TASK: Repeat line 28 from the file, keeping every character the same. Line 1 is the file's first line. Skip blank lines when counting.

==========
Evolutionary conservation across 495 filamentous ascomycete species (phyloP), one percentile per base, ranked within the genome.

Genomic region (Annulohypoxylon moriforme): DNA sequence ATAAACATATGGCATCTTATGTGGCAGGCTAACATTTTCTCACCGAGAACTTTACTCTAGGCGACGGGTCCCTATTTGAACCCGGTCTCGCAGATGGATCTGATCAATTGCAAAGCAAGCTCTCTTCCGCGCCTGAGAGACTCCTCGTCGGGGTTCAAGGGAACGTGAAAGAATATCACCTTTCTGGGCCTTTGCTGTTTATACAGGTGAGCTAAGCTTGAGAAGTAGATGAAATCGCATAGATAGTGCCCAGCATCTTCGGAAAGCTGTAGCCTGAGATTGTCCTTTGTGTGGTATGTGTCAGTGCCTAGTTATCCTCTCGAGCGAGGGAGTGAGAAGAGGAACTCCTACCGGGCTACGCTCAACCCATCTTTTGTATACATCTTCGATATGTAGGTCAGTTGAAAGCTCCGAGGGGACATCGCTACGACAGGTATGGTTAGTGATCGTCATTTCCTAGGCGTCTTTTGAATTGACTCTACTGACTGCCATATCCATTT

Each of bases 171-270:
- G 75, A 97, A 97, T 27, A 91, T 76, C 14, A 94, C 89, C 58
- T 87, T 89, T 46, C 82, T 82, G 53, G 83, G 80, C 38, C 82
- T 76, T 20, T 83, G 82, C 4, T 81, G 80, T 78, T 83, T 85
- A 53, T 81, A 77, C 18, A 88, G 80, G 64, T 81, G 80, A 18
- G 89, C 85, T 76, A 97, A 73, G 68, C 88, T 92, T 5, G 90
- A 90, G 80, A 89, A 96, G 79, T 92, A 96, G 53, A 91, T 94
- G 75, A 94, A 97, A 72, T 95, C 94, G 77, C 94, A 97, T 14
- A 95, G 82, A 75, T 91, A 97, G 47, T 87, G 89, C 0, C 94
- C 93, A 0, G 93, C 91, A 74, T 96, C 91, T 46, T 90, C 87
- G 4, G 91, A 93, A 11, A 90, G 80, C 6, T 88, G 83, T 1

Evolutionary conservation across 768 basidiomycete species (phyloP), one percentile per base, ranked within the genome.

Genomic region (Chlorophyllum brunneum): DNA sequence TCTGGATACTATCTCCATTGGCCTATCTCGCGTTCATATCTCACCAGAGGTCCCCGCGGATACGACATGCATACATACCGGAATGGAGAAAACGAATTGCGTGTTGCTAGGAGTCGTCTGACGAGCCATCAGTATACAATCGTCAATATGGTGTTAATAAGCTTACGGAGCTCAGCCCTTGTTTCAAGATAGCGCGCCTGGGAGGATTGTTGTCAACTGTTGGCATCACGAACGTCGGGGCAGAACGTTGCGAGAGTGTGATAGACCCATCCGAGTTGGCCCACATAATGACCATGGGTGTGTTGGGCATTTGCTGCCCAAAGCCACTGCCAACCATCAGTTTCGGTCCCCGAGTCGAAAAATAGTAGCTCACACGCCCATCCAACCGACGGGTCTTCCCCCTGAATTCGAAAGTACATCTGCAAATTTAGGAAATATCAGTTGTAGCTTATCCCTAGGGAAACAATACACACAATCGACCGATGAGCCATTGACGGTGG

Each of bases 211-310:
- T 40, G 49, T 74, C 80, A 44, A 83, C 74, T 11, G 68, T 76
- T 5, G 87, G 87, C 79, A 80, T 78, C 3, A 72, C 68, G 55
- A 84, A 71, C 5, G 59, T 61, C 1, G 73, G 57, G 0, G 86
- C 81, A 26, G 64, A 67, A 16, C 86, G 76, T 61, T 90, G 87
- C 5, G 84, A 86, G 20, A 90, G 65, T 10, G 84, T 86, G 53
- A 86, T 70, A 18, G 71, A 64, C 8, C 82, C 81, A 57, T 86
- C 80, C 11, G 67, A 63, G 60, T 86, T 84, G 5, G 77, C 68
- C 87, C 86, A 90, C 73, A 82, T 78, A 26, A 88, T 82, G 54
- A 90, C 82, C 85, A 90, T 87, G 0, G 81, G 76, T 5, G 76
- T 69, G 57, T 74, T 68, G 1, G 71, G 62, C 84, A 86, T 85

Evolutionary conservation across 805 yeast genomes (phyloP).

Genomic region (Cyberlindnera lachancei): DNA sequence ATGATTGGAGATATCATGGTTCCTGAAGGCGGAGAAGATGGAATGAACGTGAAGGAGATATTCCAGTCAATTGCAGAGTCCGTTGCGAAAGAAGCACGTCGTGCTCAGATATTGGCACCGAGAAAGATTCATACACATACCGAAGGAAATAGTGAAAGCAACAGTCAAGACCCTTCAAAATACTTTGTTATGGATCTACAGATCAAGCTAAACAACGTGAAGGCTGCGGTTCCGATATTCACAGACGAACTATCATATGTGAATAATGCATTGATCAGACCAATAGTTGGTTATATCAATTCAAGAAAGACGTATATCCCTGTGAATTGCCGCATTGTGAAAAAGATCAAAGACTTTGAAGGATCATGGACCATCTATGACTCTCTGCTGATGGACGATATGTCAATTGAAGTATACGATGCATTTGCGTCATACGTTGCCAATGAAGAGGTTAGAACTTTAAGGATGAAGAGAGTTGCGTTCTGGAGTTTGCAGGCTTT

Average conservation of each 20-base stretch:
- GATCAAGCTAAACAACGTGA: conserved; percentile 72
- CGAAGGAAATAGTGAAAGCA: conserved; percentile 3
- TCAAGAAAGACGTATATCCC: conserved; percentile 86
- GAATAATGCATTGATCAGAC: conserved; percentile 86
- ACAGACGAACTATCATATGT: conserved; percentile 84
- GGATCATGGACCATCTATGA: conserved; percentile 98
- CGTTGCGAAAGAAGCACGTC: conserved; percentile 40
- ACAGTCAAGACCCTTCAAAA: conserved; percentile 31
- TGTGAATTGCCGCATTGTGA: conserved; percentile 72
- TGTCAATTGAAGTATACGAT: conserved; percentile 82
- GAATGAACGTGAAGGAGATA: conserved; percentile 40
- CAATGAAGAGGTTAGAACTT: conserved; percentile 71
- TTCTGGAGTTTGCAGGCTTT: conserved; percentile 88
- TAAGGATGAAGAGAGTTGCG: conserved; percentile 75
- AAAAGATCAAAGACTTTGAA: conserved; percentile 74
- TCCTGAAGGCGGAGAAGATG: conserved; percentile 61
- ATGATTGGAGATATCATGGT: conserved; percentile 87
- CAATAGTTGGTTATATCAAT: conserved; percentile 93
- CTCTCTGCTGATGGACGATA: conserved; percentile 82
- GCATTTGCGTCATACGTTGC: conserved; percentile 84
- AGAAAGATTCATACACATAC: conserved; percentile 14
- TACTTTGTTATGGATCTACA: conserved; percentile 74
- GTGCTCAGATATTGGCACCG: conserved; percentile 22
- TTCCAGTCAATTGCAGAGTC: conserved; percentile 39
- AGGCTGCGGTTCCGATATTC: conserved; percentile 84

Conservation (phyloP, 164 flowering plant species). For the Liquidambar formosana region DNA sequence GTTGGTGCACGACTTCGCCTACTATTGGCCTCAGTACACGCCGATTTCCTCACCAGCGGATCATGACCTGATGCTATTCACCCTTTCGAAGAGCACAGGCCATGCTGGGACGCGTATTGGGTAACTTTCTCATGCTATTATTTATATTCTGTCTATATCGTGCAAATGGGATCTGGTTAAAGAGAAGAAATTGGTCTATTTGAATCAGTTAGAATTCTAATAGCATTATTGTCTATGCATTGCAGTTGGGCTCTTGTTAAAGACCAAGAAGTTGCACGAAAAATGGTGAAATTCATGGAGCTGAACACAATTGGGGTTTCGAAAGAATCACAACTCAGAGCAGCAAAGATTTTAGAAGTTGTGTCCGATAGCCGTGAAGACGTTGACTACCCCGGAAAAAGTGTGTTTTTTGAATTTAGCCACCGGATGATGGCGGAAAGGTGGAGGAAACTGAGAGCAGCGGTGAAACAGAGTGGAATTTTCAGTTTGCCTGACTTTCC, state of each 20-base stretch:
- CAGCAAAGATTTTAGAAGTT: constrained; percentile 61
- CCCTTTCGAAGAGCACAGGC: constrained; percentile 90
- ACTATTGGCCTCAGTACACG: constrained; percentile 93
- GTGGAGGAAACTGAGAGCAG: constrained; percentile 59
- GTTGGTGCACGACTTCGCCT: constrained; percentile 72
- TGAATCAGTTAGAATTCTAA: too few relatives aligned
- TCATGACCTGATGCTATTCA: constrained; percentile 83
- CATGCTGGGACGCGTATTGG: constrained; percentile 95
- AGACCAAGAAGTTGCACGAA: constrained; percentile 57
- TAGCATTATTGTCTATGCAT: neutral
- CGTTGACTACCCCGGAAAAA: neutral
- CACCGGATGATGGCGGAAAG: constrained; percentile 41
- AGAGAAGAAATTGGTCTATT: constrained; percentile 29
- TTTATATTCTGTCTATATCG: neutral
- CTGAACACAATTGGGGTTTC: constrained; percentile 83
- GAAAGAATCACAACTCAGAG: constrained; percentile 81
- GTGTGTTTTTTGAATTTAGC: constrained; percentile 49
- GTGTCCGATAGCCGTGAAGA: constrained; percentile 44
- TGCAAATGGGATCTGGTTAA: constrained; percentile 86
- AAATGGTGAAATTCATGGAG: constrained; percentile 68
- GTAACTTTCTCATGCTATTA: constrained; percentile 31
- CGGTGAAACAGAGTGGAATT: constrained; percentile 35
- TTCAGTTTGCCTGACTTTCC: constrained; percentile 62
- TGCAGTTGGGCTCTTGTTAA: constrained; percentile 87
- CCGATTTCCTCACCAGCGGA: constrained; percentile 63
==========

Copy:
Genomic region (Cyberlindnera lachancei): DNA sequence ATGATTGGAGATATCATGGTTCCTGAAGGCGGAGAAGATGGAATGAACGTGAAGGAGATATTCCAGTCAATTGCAGAGTCCGTTGCGAAAGAAGCACGTCGTGCTCAGATATTGGCACCGAGAAAGATTCATACACATACCGAAGGAAATAGTGAAAGCAACAGTCAAGACCCTTCAAAATACTTTGTTATGGATCTACAGATCAAGCTAAACAACGTGAAGGCTGCGGTTCCGATATTCACAGACGAACTATCATATGTGAATAATGCATTGATCAGACCAATAGTTGGTTATATCAATTCAAGAAAGACGTATATCCCTGTGAATTGCCGCATTGTGAAAAAGATCAAAGACTTTGAAGGATCATGGACCATCTATGACTCTCTGCTGATGGACGATATGTCAATTGAAGTATACGATGCATTTGCGTCATACGTTGCCAATGAAGAGGTTAGAACTTTAAGGATGAAGAGAGTTGCGTTCTGGAGTTTGCAGGCTTT